But it was a ruse. From the mud erupted a host of betrayers. A ronin who had belligerently approached my cohort on the first day of our arrival, had elected to seek his revenge on my cohort’s lone Mantis Clan member, Yoritomo Oki. The Mantis are sometimes accused of being little more than brigands. Sea-going bandits. Oki enjoys women, and he enjoys drink even more than girls. In this regard, he lives down to the Mantis reputation. But his skill with bow and arrow is masterful, as if the Kami guide every shot. Oki nearly killed the ronin with a single arrow, thus signaling to the ronin and his hirelings that while our cohort is of disparate origin, we are united in honor.

Thus the melee that saw much blood spilled into the waters of the Crane marsh, to mix with that of the beast whom Shintaro had slain. It fell to Toranaka the honorable to take the ronin’s life, shortly after which I extinguished my shugenja opponent. When the fighting was done we were relieved by the host of the Shogun – whom we’d earlier learned had been sent to keep watch on us during the hunt. We returned victorious, and our honor before the Shogun was so great that I believe even Tetsuru the Terrible was forced to acknowledge it.

…Isao yawns. It is far past the time when he too should have retired. He dips his brush, and finishes his work…

We will soon complete the Topaz tournament. I am far from the best contestant here, but I am also not the worst. Father’s words to me upon my leaving the mountains were, “Look not to the tournament for richness and glory, look to the hearts and honor of the few bushi, shugenja, and other men and women you will meet. For they are the true koku of Rokugan, and it is in them you will find value when all else fails.” I believe he is right. And I wonder about the old man my cohort and I stumbled across when we first approached the tournament grounds. Was he flesh? Was he spirit? What was the meaning of his pronouncements on all of us who first fell in as travelers, and are now bound by battle and blood?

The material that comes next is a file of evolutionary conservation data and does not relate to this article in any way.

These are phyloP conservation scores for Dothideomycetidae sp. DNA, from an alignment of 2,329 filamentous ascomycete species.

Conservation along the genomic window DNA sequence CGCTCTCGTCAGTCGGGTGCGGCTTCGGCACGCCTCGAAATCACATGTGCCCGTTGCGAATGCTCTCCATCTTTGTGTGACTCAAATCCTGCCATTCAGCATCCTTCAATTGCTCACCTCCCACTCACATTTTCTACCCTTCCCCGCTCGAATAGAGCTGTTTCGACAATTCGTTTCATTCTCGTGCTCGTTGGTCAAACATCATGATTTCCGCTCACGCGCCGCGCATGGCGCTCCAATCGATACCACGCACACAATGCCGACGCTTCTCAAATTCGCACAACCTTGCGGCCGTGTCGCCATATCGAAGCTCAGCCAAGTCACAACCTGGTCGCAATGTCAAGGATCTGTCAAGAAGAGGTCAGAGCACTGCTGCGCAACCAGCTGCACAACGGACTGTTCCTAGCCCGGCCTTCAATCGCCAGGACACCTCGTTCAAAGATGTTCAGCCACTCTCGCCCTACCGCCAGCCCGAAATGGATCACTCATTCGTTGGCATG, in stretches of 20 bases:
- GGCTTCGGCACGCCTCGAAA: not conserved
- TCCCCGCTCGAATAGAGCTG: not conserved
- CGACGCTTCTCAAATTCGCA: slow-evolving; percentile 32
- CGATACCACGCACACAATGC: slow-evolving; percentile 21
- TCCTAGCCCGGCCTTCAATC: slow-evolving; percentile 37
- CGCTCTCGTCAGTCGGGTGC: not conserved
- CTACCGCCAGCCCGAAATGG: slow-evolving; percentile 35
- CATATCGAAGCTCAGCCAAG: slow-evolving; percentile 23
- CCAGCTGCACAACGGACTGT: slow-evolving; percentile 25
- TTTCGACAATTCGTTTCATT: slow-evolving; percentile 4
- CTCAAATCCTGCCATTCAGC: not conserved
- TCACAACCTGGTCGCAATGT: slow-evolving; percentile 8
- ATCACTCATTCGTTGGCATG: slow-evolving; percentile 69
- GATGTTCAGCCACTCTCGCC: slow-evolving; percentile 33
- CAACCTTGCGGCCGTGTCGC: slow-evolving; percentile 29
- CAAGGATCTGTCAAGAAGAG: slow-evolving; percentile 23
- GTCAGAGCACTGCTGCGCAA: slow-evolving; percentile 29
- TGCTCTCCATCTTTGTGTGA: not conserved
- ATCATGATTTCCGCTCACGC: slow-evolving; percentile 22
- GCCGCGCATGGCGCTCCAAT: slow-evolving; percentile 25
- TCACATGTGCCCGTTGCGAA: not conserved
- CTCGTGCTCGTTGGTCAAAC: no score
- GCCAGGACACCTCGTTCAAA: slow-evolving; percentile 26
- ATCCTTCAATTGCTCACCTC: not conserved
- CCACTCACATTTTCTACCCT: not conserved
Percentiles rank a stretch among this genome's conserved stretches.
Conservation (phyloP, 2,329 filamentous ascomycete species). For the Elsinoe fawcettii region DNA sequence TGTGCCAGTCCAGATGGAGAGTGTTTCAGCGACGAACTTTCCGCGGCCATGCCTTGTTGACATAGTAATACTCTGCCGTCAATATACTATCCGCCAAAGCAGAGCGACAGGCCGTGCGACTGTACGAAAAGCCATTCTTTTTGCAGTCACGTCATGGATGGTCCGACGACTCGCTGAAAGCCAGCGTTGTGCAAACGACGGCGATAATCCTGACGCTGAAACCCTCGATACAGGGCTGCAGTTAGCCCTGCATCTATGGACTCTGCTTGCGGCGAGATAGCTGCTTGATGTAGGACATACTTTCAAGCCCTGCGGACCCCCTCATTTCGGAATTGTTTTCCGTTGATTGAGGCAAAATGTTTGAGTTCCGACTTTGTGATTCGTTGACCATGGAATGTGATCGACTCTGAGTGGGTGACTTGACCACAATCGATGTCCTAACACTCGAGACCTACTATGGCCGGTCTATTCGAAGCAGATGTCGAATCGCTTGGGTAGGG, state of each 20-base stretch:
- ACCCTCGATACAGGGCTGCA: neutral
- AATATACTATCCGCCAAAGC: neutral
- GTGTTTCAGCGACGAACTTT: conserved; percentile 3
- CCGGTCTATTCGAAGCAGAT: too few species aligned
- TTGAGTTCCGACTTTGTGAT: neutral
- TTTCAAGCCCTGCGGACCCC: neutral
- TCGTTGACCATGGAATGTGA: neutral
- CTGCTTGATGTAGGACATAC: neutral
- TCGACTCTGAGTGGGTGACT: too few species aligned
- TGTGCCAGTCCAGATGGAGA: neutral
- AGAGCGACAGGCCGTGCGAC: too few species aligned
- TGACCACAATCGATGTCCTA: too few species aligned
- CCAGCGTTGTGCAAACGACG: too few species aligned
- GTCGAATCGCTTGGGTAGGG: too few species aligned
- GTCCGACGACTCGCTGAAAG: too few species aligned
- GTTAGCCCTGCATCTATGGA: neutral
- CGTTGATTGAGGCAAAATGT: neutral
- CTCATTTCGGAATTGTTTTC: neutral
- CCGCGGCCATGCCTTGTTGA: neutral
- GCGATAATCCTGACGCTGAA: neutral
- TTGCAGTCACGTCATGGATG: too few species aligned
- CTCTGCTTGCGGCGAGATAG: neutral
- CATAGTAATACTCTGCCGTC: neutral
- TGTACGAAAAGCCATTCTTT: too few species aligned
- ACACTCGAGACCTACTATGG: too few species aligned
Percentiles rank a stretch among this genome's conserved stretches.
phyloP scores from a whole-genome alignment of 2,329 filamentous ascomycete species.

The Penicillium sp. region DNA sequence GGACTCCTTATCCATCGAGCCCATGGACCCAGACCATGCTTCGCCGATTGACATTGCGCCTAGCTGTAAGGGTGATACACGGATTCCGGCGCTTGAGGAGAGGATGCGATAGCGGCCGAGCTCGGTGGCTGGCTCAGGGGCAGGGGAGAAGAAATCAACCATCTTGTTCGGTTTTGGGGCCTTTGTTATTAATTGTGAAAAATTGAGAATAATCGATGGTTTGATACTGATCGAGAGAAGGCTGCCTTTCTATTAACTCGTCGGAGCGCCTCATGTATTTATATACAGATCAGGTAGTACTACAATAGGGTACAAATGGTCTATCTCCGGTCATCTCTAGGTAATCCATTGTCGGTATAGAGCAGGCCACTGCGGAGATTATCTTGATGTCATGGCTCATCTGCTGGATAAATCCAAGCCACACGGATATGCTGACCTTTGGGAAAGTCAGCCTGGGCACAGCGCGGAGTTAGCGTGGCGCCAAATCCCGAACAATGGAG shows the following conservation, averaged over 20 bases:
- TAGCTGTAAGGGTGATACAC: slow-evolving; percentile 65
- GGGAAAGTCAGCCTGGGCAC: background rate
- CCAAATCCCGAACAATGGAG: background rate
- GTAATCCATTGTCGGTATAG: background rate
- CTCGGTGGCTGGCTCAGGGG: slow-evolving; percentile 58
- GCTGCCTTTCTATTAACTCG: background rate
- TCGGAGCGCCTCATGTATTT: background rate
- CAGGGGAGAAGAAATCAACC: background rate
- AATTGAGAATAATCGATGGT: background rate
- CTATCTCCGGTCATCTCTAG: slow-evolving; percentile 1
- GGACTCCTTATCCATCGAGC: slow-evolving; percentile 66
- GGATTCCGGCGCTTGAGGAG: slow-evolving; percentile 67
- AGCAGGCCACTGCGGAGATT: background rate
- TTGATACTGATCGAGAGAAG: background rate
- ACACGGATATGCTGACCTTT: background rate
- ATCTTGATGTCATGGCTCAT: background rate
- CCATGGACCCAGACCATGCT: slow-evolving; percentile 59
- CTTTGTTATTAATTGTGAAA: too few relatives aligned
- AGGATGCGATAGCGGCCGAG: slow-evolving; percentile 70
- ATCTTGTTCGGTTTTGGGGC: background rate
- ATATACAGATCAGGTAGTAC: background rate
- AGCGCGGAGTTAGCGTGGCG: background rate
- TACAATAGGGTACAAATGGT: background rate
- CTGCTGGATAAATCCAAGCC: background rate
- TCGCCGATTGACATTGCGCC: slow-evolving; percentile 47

We shall see, blessed Mother. We shall see.

As always, you are missed. My heart is still broken.

Your loving and dedicated son,


…Tamori Isao quietly picks up the pieces of rice paper and puts away his writing implements. Though his calligraphy is skilled and displays the careful attention of a scholar, no living eyes will read what he has written. He quietly steps through the boarding house until he finds the kitchen. Coals still glow in the hearth, though the serving men and women have all gone to bed for the night. Approaching the hearth, Isao kneels reverently and places the pages onto the coals. He bows low with palms steepled, eyes not seeing the pages as they smolder, catch fire, and burn quickly to ash. Isao implores the Kami to transport his message to the dwelling place of his mother’s spirit. Where she might read Isao’s words, and understand them, and know that her son loves and misses her very much.


To be continued next week:

You can check out some of Hugo/Campbell/Nebula nominated Brad Torgersen’s stuff here:

or here: